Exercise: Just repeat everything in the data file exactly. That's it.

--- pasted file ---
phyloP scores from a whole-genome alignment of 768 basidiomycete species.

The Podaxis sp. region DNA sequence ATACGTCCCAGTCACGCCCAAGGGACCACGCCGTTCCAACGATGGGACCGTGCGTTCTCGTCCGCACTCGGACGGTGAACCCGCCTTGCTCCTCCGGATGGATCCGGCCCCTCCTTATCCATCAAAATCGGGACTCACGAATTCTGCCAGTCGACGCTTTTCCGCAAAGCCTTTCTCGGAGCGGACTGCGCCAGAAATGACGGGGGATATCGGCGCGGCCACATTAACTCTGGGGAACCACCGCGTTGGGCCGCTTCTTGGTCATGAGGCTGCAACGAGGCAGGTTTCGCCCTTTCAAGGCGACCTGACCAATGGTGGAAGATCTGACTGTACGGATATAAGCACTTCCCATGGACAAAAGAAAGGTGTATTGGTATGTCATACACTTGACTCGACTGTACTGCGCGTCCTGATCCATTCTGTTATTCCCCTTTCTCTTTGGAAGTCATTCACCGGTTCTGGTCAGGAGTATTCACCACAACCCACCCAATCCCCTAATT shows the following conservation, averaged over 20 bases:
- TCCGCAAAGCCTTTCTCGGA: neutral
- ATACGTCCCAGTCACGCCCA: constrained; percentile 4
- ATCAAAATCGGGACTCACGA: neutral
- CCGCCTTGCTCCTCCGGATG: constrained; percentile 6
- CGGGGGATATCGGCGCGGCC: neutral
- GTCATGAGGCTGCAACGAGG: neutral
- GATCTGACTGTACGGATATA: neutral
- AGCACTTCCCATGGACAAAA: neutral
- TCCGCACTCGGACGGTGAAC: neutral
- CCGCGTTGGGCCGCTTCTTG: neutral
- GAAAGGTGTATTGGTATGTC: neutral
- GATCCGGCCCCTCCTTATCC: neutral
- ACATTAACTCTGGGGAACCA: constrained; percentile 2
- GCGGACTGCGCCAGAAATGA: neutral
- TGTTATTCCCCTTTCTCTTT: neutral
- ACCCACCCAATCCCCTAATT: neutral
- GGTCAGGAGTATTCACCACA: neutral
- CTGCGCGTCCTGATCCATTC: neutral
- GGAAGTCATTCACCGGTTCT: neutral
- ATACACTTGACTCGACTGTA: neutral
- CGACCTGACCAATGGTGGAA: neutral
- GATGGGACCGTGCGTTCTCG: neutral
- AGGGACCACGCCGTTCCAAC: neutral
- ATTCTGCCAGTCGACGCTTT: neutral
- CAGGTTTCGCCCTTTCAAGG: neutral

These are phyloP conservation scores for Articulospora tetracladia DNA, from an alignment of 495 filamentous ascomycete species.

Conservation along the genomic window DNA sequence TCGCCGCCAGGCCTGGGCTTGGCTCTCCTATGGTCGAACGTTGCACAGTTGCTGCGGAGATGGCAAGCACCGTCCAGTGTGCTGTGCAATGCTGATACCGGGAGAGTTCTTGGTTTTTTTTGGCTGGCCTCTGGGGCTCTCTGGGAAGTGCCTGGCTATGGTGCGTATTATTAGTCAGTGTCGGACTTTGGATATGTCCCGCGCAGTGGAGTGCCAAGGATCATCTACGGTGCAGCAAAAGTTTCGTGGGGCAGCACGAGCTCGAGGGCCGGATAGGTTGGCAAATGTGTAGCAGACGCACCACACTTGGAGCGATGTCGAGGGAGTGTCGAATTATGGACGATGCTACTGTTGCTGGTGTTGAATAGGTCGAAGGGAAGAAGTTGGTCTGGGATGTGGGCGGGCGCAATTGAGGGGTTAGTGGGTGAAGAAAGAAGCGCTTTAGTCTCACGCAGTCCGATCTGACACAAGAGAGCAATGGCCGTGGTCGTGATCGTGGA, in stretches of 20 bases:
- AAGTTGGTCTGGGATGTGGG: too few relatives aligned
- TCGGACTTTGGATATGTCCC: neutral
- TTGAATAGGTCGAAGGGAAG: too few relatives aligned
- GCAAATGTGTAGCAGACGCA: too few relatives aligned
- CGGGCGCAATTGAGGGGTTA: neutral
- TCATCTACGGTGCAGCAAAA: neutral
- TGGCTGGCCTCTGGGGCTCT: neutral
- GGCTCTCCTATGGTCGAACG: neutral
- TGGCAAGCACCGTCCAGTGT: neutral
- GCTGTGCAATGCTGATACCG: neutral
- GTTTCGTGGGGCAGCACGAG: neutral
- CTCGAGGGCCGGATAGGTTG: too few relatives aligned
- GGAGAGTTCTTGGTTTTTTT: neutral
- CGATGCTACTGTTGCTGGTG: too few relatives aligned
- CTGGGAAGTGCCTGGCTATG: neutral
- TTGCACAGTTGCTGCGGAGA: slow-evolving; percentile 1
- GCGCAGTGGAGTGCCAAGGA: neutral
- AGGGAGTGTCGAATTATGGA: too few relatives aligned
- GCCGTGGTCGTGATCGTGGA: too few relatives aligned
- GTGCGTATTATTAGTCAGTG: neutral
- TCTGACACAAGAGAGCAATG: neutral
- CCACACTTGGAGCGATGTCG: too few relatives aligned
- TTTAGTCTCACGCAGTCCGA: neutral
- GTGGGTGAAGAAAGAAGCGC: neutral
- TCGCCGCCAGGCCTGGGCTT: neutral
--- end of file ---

phyloP scores from a whole-genome alignment of 768 basidiomycete species.

The Podaxis sp. region DNA sequence ATACGTCCCAGTCACGCCCAAGGGACCACGCCGTTCCAACGATGGGACCGTGCGTTCTCGTCCGCACTCGGACGGTGAACCCGCCTTGCTCCTCCGGATGGATCCGGCCCCTCCTTATCCATCAAAATCGGGACTCACGAATTCTGCCAGTCGACGCTTTTCCGCAAAGCCTTTCTCGGAGCGGACTGCGCCAGAAATGACGGGGGATATCGGCGCGGCCACATTAACTCTGGGGAACCACCGCGTTGGGCCGCTTCTTGGTCATGAGGCTGCAACGAGGCAGGTTTCGCCCTTTCAAGGCGACCTGACCAATGGTGGAAGATCTGACTGTACGGATATAAGCACTTCCCATGGACAAAAGAAAGGTGTATTGGTATGTCATACACTTGACTCGACTGTACTGCGCGTCCTGATCCATTCTGTTATTCCCCTTTCTCTTTGGAAGTCATTCACCGGTTCTGGTCAGGAGTATTCACCACAACCCACCCAATCCCCTAATT shows the following conservation, averaged over 20 bases:
- TCCGCAAAGCCTTTCTCGGA: neutral
- ATACGTCCCAGTCACGCCCA: constrained; percentile 4
- ATCAAAATCGGGACTCACGA: neutral
- CCGCCTTGCTCCTCCGGATG: constrained; percentile 6
- CGGGGGATATCGGCGCGGCC: neutral
- GTCATGAGGCTGCAACGAGG: neutral
- GATCTGACTGTACGGATATA: neutral
- AGCACTTCCCATGGACAAAA: neutral
- TCCGCACTCGGACGGTGAAC: neutral
- CCGCGTTGGGCCGCTTCTTG: neutral
- GAAAGGTGTATTGGTATGTC: neutral
- GATCCGGCCCCTCCTTATCC: neutral
- ACATTAACTCTGGGGAACCA: constrained; percentile 2
- GCGGACTGCGCCAGAAATGA: neutral
- TGTTATTCCCCTTTCTCTTT: neutral
- ACCCACCCAATCCCCTAATT: neutral
- GGTCAGGAGTATTCACCACA: neutral
- CTGCGCGTCCTGATCCATTC: neutral
- GGAAGTCATTCACCGGTTCT: neutral
- ATACACTTGACTCGACTGTA: neutral
- CGACCTGACCAATGGTGGAA: neutral
- GATGGGACCGTGCGTTCTCG: neutral
- AGGGACCACGCCGTTCCAAC: neutral
- ATTCTGCCAGTCGACGCTTT: neutral
- CAGGTTTCGCCCTTTCAAGG: neutral

These are phyloP conservation scores for Articulospora tetracladia DNA, from an alignment of 495 filamentous ascomycete species.

Conservation along the genomic window DNA sequence TCGCCGCCAGGCCTGGGCTTGGCTCTCCTATGGTCGAACGTTGCACAGTTGCTGCGGAGATGGCAAGCACCGTCCAGTGTGCTGTGCAATGCTGATACCGGGAGAGTTCTTGGTTTTTTTTGGCTGGCCTCTGGGGCTCTCTGGGAAGTGCCTGGCTATGGTGCGTATTATTAGTCAGTGTCGGACTTTGGATATGTCCCGCGCAGTGGAGTGCCAAGGATCATCTACGGTGCAGCAAAAGTTTCGTGGGGCAGCACGAGCTCGAGGGCCGGATAGGTTGGCAAATGTGTAGCAGACGCACCACACTTGGAGCGATGTCGAGGGAGTGTCGAATTATGGACGATGCTACTGTTGCTGGTGTTGAATAGGTCGAAGGGAAGAAGTTGGTCTGGGATGTGGGCGGGCGCAATTGAGGGGTTAGTGGGTGAAGAAAGAAGCGCTTTAGTCTCACGCAGTCCGATCTGACACAAGAGAGCAATGGCCGTGGTCGTGATCGTGGA, in stretches of 20 bases:
- AAGTTGGTCTGGGATGTGGG: too few relatives aligned
- TCGGACTTTGGATATGTCCC: neutral
- TTGAATAGGTCGAAGGGAAG: too few relatives aligned
- GCAAATGTGTAGCAGACGCA: too few relatives aligned
- CGGGCGCAATTGAGGGGTTA: neutral
- TCATCTACGGTGCAGCAAAA: neutral
- TGGCTGGCCTCTGGGGCTCT: neutral
- GGCTCTCCTATGGTCGAACG: neutral
- TGGCAAGCACCGTCCAGTGT: neutral
- GCTGTGCAATGCTGATACCG: neutral
- GTTTCGTGGGGCAGCACGAG: neutral
- CTCGAGGGCCGGATAGGTTG: too few relatives aligned
- GGAGAGTTCTTGGTTTTTTT: neutral
- CGATGCTACTGTTGCTGGTG: too few relatives aligned
- CTGGGAAGTGCCTGGCTATG: neutral
- TTGCACAGTTGCTGCGGAGA: slow-evolving; percentile 1
- GCGCAGTGGAGTGCCAAGGA: neutral
- AGGGAGTGTCGAATTATGGA: too few relatives aligned
- GCCGTGGTCGTGATCGTGGA: too few relatives aligned
- GTGCGTATTATTAGTCAGTG: neutral
- TCTGACACAAGAGAGCAATG: neutral
- CCACACTTGGAGCGATGTCG: too few relatives aligned
- TTTAGTCTCACGCAGTCCGA: neutral
- GTGGGTGAAGAAAGAAGCGC: neutral
- TCGCCGCCAGGCCTGGGCTT: neutral